10. Of course, my favorite pie of all time is pecan.
    But, I also like barbecued pecans. I don’t have a real recipe, but it has Wostershire (oh-that Lea and Perrins stuff-no matter who spells it 😉 ) Sauce, some garlic, salt, chili powder and a little hot sauce (optional) and some baking. I am sure there are more things that go in it, but just this will work. Maybe I should add some of that bourbon. Great as a replacement for that stuff made with cereal. LOL

    • Of course your favorite pie is pecan, KB! What else would it be? You’re a Texan, after all. 😀

      Your barbecued pecans sound delicious! Do you just toss in as much of each ingredient as you want? I’ve got to try those. They sound like they’d be perfect as an appetizer — and much less filling than the candied ones I usually make.

      Bourbon is good in anything. 😀

      Have a wonderful Thanksgiving, dear friend. HUGS!!!!

  11. Always my mother’s recipe for stuffing. My husband always votes for more and more pumpkin pie, but I think this year we may go for the pecan cake. Sounds yummy.

    • Go for the cake, Sally! You won’t be sorry. Make extra whiskey sauce, if your hubby needs convincing. 😉

      There seem to be a lot of us who love stuffing! Never a bad choice, IMO.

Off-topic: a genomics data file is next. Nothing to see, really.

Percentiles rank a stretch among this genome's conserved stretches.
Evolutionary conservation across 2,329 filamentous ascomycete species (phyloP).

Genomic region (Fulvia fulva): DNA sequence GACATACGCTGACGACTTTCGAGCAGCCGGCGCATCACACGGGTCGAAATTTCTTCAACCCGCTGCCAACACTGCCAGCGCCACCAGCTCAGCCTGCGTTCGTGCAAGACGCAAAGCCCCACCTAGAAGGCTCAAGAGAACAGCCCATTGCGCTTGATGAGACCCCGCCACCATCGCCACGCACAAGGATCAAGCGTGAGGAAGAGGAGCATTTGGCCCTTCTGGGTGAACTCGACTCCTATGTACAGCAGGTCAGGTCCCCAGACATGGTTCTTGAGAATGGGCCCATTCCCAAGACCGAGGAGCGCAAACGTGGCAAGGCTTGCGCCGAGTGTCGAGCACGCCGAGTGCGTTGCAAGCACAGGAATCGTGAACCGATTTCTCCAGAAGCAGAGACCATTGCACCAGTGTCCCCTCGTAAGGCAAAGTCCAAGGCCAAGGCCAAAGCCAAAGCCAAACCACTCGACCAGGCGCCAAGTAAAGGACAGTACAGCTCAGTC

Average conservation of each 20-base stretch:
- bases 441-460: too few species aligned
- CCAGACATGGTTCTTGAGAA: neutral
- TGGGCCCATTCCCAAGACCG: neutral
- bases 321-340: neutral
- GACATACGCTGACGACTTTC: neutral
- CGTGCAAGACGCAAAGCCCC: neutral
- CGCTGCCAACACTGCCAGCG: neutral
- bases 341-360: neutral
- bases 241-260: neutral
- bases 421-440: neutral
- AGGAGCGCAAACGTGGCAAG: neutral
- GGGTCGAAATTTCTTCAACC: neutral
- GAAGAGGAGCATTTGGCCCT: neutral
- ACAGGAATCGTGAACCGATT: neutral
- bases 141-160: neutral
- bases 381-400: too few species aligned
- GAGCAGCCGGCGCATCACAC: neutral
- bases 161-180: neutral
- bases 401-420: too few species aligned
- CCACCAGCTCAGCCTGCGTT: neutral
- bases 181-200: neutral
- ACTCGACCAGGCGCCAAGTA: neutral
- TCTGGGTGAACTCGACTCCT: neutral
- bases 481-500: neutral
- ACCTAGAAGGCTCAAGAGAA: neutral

Y’all have a great Thanksgiving!

  12. Pecans were always a BIG DEAL in our family, too, Kathleen. My dad would get a big huge bag of them cracked and then we’d sit out in the den and shell them while we watched tv. One Christmas my sister got him one of those nutcrackers that you pulled the half of it back, and let it go–it was powered with a thick rubber band. He used it some when she was there, but I noticed later he went back to his old way of cracking them with the hand-held squeeze nut cracker he’d been so used to. I love pecans and so does my husband, but neither of my kids like them!

    I think the main thing I can’t do without on Thanksgiving are the yeast rolls. No I don’t make them from scratch–I cheat and buy the frozen kind that have to rise, but they are so good you can’t tell the difference.